Library currently operates a Document Supply Service whereby readers
can pay a small fee to be sent articles that they need on request.
Digital technology offers the deposit libraries the option of
delivering deposited articles direct to the reader's desktop.
There is concern amongst the deposit libraries, however, that
the regulations for deposit are likely to prohibit such arrangements.
Cambridge University Library told us that the regulations "will
restrict access to the legal deposit versions of electronic journals,
probably to just one workstation within each legal deposit library
The National Library of Wales told us that "the Act and its
Regulations will prohibit the networking of legal deposit material
outside the walls of the LDLs themselves. (This is a particularly
severe restriction in the case of the National Library of Wales
because of its remote geographical location.)"
Whilst we agree with the British Library that "a judicious
balance must be struck between the national interest (which requires
access) on the one hand and the protection of the legitimate economic
interests of the publishing industry on the other", it would
be disappointing if the deposit libraries were not able to exploit
the technology available to improve access to non-print publications.
We recommend that the regulations make provision for the deposit
libraries to deliver digital articles remotely to desktops on
the same payment basis as Document Supply.
203. It was brought to our attention that, because
the deposit of non-print items is currently carried out on a voluntary
basis only, the deposit libraries will have potentially significant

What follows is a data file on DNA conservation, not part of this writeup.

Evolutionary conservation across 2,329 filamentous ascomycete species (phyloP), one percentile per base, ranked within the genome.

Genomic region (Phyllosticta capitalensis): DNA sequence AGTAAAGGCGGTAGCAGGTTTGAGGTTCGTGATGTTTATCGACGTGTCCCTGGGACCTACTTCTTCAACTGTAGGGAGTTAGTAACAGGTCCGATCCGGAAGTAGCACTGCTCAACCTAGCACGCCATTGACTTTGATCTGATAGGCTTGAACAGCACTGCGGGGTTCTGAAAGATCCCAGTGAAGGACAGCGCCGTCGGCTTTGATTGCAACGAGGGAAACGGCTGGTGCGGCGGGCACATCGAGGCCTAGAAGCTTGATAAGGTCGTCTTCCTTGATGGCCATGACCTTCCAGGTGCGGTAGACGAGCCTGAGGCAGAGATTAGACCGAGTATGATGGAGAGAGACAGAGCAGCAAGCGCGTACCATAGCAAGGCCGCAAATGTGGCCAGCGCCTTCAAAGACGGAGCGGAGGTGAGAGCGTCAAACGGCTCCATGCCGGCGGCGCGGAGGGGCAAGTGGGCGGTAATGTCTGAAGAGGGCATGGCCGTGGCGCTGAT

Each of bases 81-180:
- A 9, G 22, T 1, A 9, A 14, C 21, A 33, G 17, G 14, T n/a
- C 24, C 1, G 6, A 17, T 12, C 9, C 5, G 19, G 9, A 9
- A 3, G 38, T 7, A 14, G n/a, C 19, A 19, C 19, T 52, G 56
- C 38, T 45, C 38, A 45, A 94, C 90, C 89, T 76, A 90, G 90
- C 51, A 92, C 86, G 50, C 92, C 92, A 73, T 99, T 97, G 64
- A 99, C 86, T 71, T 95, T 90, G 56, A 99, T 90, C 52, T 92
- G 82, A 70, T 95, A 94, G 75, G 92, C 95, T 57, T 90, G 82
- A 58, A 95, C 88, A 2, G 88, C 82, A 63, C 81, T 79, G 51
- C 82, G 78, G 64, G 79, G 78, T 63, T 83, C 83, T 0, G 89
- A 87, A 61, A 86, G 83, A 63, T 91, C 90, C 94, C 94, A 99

gaps in their holdings by the time that the new regulations come
into force. There is no bibliographic control of UK publications
that would allow the libraries to be certain of the extent of
these omissions. Nonetheless, the British Library told us that:
- "Of hand-held electronic
publications the Library was already receiving a high proportion
of published output, possibly in the region of 75%
- For electronically-delivered
publications (mostly electronic serials) coverage was much less
good with the BL receiving a smaller proportion of all published
output, ie possibly as much as 45-50%".
As the National Library of Scotland told us, these
gaps could present considerable expense to the libraries: "in
this interim period if publishers are unwilling to deposit voluntarily,
the Library will be required to pay for material it received free
when it was in print form, or else cease to take it and accept
having significant gaps in its holdings".
Gaps of up to 60% in the deposit of electronically-delivered
publications, including STM journals, represent a significant
breach in the intellectual record. It is imperative that work
on recovering and purchasing the missing items begins immediately.
The six deposit libraries will need additional funding to do this.